At the turn of the seventeenth century, English composer William Byrd (1540-1623) was a significant figurehead within the late renaissance. Along with English composers such as Henry Purcell and John Dunstable, Byrd paved the way for English musical composition. Byrd studied under Thomas Tallis and was prolific in Anglican music despite his Catholic background.
Byrd compositional style was one of versatility, writing in several different forms for the Anglican church. This included music for Great Service, three Short Services, psalms, full anthems, and verse anthems. In addition, Byrd was quite prolific in vocal compostitions including Latin masses and motets. With the Great Service serving as inspiration, Byrd and teacher Tallis produced two joint compilations called the "Contiones Sacraes" (1589 and 1591). These sacred collections held held a total of thirty-seven motets. Byrd's sacred collection of verses were written in Latin text and were exclusively to be performed with five voices. Within most of the motets, there is an audible tonal center as well as uses of imitative polyphony.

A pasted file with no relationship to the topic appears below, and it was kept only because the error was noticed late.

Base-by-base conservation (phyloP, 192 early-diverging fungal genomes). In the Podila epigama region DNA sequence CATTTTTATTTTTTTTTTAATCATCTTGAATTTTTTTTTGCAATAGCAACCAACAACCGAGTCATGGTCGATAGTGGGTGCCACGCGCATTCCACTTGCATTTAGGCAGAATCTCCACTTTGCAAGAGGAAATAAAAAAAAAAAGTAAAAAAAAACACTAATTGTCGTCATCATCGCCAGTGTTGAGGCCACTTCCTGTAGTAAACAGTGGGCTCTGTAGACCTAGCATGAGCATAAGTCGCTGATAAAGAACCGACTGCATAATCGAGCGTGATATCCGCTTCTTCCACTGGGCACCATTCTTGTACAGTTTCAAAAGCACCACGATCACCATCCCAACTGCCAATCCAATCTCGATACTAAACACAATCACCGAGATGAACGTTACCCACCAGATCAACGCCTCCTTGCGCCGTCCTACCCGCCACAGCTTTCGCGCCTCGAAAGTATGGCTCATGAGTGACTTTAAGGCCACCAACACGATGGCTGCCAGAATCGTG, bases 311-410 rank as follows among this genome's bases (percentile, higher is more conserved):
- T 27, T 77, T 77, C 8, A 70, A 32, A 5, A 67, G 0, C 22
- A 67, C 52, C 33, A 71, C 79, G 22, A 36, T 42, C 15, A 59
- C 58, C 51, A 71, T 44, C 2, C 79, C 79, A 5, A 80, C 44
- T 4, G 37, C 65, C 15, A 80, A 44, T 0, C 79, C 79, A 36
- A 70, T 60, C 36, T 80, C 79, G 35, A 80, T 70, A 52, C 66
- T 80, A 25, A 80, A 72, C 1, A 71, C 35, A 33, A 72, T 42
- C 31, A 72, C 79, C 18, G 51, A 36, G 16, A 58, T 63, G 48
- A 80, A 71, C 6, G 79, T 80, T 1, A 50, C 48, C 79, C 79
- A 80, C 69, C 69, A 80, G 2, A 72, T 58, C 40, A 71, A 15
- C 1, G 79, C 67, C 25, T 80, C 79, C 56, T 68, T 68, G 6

As previously mentioned, William Byrd was known for his versatility, composing in several different genres. In addition to sacred vocal songs, motets and masses, Byrd also produced instrumental music. For example, Byrd compiled 42 keyboard selections entitled, My Layde Nevells Booke, in 1591. In contrast to his liturgical vocal settings, these keyboard works are based on folk tunes and dances as well as events that were occuring at the time. In order to further draw out these programmtic themes, Byrd employed the use of hexachords in his writing.
After reviewing both genres of composition Byrd was prolific in, it seems interesting to me that two forms so different could have quite a few similarities. Though stark in contrast, both keyboard and sacred motet compilations were written to evoke emotion. The majority of Byrd's compositions were influenced by realistic occurences, poetic language, or raw emotion that was within him. In a sense, I believe that Byrd's compositional style was a foreshadowing for what was to come in later centuries.
Mackay, James S. Contrapuntal Strategies in William Byrd's 1589 Cantinoes Sacrae. The University of McGill Library and Collections, 2000.
Grout, Donald Jay. A History of Western Music. New York: Norton, 1960. Print.